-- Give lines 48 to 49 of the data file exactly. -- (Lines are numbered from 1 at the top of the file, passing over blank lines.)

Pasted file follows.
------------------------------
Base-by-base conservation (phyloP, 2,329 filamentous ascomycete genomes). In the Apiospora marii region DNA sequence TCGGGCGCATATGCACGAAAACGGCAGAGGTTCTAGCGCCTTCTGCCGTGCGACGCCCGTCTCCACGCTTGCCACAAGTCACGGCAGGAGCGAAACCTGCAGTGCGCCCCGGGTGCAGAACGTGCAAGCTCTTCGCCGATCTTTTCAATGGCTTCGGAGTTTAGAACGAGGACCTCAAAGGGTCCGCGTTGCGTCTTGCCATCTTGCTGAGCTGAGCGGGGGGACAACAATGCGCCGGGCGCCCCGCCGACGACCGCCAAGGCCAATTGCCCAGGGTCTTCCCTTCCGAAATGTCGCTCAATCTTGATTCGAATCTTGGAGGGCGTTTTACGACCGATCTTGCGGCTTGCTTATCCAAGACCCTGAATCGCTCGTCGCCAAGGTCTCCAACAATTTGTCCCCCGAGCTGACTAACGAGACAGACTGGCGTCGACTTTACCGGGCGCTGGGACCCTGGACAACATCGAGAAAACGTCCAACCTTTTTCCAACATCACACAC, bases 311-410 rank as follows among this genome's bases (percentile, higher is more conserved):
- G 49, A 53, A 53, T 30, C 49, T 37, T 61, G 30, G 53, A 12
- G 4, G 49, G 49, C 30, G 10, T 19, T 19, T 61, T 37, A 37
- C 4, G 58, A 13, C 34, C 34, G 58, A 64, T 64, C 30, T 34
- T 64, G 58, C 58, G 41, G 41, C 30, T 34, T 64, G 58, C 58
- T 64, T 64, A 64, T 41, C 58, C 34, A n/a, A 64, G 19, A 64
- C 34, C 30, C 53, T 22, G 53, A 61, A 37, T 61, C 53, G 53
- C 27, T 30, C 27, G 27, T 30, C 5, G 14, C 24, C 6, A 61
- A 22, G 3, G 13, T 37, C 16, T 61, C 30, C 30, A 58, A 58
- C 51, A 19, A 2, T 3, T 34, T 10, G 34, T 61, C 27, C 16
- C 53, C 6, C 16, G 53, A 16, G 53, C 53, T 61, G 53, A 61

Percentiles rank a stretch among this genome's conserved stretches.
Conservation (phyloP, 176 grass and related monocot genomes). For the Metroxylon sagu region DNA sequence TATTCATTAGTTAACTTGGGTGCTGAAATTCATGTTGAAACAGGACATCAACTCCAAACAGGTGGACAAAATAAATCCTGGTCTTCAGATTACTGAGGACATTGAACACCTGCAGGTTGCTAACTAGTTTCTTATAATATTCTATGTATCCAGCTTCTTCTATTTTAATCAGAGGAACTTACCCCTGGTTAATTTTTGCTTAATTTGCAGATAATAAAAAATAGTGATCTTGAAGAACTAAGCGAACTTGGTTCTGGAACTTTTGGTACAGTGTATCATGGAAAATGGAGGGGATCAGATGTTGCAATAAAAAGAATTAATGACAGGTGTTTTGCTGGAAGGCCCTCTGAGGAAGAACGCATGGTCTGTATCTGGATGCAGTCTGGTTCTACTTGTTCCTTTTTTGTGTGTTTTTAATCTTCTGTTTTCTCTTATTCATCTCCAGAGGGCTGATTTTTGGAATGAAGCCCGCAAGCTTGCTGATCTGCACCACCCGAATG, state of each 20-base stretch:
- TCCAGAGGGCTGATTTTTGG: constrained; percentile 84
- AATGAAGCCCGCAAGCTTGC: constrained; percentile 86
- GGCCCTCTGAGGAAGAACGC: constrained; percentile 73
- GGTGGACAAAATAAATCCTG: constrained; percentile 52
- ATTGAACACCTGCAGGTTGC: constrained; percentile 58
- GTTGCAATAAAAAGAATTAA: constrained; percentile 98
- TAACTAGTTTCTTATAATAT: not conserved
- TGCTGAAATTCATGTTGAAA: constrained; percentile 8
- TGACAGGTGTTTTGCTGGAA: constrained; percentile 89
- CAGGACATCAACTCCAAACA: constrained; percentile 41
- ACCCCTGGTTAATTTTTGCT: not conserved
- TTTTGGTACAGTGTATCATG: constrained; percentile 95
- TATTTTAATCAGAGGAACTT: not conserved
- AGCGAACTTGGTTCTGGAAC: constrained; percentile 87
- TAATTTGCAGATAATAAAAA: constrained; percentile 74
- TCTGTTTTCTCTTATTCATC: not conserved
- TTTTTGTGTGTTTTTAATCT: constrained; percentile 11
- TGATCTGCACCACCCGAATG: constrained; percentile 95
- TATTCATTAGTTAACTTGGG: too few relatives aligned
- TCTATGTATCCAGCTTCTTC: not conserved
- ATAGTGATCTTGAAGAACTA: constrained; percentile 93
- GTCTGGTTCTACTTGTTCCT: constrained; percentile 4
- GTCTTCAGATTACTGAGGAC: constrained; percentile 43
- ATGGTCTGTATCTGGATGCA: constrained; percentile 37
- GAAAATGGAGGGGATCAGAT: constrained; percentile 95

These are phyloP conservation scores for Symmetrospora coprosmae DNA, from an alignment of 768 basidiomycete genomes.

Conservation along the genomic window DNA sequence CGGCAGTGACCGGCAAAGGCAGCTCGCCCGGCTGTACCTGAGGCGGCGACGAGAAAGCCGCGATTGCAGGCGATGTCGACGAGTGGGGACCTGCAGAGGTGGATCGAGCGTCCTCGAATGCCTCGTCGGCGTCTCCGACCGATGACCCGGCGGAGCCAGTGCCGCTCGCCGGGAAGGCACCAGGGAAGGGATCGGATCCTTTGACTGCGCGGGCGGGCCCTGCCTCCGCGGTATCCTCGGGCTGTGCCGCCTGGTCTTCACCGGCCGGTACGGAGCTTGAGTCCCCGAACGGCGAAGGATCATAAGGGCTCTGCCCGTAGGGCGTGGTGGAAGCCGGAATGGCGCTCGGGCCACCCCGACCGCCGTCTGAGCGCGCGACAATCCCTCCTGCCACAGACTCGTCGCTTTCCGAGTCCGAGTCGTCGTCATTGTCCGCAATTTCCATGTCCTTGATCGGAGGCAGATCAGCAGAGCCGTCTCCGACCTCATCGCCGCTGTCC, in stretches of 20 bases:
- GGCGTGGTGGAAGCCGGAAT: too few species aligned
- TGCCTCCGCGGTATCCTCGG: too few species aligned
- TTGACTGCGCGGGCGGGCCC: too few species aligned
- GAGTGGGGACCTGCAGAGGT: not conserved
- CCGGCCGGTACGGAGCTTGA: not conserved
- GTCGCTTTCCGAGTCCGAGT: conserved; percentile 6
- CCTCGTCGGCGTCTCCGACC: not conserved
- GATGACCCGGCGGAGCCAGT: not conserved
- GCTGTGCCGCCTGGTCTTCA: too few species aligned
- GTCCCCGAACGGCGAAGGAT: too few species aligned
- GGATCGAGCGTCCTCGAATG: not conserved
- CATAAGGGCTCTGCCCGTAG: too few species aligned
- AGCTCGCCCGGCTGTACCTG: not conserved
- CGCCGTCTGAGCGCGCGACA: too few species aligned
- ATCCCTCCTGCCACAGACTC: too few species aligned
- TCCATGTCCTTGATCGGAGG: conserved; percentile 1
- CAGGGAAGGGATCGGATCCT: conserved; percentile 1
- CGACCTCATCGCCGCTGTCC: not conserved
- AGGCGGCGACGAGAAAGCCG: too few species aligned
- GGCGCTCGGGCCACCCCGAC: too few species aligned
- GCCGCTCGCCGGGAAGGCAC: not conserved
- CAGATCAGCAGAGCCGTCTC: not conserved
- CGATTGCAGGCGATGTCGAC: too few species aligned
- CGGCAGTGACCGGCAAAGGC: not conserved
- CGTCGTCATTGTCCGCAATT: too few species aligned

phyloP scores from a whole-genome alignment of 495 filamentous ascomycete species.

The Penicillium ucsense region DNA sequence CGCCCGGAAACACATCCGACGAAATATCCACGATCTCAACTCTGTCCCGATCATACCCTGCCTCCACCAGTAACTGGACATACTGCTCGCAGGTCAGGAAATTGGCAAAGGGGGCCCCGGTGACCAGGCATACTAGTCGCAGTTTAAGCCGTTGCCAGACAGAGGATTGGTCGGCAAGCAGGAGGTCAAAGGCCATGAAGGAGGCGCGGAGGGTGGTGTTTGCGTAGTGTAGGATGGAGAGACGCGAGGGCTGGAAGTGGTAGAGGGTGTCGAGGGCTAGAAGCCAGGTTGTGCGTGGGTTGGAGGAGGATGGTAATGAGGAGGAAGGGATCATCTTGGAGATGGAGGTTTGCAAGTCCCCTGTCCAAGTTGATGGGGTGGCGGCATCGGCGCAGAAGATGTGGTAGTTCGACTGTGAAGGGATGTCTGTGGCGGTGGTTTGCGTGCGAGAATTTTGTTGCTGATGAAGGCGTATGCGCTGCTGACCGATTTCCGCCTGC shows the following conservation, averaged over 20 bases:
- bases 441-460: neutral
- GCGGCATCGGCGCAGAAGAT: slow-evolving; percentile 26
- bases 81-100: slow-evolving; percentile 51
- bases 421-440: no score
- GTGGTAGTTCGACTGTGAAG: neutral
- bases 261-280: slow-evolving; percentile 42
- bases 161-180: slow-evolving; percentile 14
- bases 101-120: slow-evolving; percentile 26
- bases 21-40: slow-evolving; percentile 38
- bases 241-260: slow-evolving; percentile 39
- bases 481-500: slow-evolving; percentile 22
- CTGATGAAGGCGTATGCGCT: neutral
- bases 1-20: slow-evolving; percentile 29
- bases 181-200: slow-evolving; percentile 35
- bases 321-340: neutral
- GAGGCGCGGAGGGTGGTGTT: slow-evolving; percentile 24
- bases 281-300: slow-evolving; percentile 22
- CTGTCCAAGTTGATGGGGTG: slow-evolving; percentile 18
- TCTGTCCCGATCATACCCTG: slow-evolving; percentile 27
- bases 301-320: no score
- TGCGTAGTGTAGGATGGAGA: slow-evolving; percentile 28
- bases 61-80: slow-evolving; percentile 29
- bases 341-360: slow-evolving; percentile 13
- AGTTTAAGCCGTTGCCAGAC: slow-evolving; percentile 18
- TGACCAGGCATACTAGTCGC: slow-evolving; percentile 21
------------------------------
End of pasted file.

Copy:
- GATGACCCGGCGGAGCCAGT: not conserved
- GCTGTGCCGCCTGGTCTTCA: too few species aligned